Eddie Izzard ran an ultramarathon on Sunday to fulfill his quest to complete 27 marathons in 27 days in honor of the late Nelson Mandela.
"It's been the hardest thing I've ever done," Izzard told the BBC in Pretoria, standing under a statue of Mandela, who spent 27 years before becoming the first black president of South Africa.
The 54-year-old actor and comedian raised more than 1 million pounds for the U.K.-based charity Sport Relief over his 27-day, 707-mile journey.
It almost didn't happen. A health scare following his fourth marathon forced Izzard to take an unscheduled rest day — meaning he needed to do two on Sunday. (He technically did just one — a run the equivalent of South Africa's 56-mile Comrades Marathon — in 11 hours and 50 minutes.
"I can't stand upright, I have a huge blister and I'm exhausted," Izzard said. "But I'm delighted."
Izzard had tried to complete the same challenge in 2012, but a medical issue forced him to quit on day five.
"I always knew I'd be back," Izzard said. "When I didn't make it in 2012 I knew I'd be back."
Earlier this month, Izzard spoke to the Guardian about his running routine.
"I don’t listen to music because the cars go really fast here — I don’t want to get hit," Izzard said. "I link in to what’s around me — buffalo, tortoises and turtles, wildebeest, ostrich, zebra. If you’re listening to some band, it cuts out a whole bunch of senses."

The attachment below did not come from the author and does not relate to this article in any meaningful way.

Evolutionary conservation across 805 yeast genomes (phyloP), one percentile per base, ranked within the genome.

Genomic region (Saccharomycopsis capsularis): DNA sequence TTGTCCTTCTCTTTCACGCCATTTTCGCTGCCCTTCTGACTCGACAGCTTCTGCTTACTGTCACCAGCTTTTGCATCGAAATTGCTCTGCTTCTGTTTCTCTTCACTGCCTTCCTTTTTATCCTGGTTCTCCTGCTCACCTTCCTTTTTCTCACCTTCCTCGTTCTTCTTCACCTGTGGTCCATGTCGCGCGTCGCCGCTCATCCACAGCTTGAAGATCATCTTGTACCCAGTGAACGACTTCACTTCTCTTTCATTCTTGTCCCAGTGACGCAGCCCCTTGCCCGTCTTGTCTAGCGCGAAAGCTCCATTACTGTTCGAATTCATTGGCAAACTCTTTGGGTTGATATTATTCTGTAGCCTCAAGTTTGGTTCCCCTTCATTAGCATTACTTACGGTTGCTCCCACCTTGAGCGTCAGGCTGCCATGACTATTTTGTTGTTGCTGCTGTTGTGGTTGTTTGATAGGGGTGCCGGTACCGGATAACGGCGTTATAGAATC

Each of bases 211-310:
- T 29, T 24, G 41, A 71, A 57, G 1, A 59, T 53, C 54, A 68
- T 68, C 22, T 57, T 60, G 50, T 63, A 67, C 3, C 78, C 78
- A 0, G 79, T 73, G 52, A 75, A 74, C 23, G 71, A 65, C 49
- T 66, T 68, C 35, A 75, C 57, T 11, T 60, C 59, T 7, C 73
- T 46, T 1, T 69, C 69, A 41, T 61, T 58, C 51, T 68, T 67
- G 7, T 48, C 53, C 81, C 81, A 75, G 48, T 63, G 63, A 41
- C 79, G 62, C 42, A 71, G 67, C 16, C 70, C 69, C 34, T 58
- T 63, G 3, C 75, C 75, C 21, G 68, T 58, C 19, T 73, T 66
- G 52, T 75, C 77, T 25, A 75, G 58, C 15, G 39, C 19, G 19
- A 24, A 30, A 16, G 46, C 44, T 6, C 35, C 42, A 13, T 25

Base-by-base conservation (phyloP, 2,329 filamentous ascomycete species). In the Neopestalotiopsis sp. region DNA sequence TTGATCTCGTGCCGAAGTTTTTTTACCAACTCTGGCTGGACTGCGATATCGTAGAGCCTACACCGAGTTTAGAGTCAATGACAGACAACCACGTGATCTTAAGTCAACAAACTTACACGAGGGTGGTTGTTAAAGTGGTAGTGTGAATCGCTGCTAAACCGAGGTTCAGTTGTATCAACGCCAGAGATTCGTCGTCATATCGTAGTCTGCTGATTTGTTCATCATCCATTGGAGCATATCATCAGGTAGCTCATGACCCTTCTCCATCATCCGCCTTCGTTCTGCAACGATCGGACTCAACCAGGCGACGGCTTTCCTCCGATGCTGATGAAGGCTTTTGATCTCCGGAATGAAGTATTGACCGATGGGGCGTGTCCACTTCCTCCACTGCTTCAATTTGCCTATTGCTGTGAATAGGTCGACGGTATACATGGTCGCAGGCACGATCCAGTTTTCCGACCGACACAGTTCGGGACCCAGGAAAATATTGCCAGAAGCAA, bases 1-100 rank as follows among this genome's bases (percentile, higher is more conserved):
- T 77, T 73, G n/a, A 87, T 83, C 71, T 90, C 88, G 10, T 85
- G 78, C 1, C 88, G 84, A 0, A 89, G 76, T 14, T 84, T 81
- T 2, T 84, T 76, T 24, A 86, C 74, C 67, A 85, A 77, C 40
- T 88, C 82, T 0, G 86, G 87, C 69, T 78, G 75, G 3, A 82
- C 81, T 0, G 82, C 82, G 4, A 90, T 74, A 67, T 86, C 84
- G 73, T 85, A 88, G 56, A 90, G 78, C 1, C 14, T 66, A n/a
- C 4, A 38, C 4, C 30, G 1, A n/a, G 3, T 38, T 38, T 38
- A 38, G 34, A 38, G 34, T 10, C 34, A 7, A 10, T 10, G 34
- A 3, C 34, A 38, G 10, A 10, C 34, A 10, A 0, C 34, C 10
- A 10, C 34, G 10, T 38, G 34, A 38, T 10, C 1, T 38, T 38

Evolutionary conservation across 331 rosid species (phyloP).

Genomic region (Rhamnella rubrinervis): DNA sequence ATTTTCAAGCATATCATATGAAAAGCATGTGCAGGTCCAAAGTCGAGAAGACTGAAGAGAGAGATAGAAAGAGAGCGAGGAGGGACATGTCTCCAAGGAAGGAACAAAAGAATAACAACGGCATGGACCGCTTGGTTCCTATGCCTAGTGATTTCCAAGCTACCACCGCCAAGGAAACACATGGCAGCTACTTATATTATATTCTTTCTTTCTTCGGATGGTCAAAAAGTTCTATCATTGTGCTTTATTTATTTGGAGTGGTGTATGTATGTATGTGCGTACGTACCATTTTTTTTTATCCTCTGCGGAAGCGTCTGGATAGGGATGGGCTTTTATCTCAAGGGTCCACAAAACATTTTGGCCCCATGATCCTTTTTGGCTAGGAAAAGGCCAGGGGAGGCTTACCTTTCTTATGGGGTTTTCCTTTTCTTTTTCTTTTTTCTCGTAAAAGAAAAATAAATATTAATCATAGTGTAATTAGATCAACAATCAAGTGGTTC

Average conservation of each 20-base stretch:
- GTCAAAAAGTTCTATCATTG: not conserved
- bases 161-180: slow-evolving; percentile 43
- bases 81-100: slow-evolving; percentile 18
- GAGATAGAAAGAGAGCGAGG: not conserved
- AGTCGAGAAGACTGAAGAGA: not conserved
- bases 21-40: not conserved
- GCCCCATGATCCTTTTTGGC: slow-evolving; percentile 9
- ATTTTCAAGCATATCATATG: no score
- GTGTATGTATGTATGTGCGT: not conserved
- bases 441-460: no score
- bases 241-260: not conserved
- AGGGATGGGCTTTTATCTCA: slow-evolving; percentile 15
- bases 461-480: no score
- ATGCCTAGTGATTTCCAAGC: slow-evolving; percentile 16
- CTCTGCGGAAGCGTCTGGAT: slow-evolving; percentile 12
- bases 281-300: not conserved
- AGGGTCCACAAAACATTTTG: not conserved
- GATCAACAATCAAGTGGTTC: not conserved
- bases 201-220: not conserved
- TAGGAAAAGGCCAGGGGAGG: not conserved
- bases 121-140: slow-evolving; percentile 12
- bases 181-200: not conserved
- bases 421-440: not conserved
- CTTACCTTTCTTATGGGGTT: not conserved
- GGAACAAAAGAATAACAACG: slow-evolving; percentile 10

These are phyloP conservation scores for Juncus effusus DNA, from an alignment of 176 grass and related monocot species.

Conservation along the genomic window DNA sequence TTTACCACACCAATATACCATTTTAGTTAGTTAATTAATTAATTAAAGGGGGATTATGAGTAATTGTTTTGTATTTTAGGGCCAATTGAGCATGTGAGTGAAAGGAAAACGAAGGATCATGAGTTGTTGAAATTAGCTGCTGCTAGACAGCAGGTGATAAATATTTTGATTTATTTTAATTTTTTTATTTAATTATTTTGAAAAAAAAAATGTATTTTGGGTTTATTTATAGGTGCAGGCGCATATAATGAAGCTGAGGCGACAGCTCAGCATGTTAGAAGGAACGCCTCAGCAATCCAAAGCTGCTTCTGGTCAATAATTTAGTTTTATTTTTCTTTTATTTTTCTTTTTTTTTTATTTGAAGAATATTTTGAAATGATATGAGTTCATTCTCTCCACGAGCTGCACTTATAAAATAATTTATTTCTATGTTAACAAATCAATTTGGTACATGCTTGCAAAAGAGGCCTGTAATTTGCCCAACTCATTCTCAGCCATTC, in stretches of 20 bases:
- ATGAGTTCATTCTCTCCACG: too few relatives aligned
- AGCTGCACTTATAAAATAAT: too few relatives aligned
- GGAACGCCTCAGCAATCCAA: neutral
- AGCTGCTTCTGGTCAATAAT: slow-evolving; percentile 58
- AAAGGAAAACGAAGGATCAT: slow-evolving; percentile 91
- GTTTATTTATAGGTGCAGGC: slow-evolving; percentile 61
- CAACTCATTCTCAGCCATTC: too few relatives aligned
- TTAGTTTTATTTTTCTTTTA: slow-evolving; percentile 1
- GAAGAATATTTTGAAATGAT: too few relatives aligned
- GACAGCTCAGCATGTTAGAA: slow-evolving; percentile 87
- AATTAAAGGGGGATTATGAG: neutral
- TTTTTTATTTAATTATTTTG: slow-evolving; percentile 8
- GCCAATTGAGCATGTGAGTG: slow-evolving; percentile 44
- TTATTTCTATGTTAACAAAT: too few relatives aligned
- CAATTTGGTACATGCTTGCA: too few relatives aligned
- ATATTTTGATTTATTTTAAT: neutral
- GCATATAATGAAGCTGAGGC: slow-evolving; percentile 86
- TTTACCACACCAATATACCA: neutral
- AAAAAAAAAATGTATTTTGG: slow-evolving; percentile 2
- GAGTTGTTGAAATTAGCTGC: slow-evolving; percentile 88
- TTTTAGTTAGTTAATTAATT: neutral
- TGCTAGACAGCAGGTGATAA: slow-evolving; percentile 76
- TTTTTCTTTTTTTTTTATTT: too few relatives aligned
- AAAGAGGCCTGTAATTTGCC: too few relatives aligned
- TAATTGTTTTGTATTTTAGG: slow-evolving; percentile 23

He did, however, manage to stream several of his runs live on Periscope.
"It’s tough fighting boredom; when I get very hot and tired, my brain doesn’t work right," Izzard said. "If you’re morose, you won’t finish the run. I sometimes mutter to myself or sing. I like singing the theme tune — a Mozart concerto — from 'Out of Africa.' I’ll witter [chatter] to myself on occasion, too. You have to keep your mind happy to make sure the dopamine is flying around the brain."
Sunday's finish wasn't Izzard's first foray in the world of ultramarathons. In 2009, he ran 43 marathons in 52 days for the same Sport Relief cause.
"I came out as transgender 30 years ago and that was tricky to do," Izzard told the newspaper. "It sounds bizarre but, ever since that point, I’ve been able to do quite difficult things. Walking out of the door wearing heels and makeup was so hard. I had to get my brain ready to do that. But it prepared me for everything else difficult that I’ve ever done in my life."
"If I can do 26 miles every day," he added, "anyone can."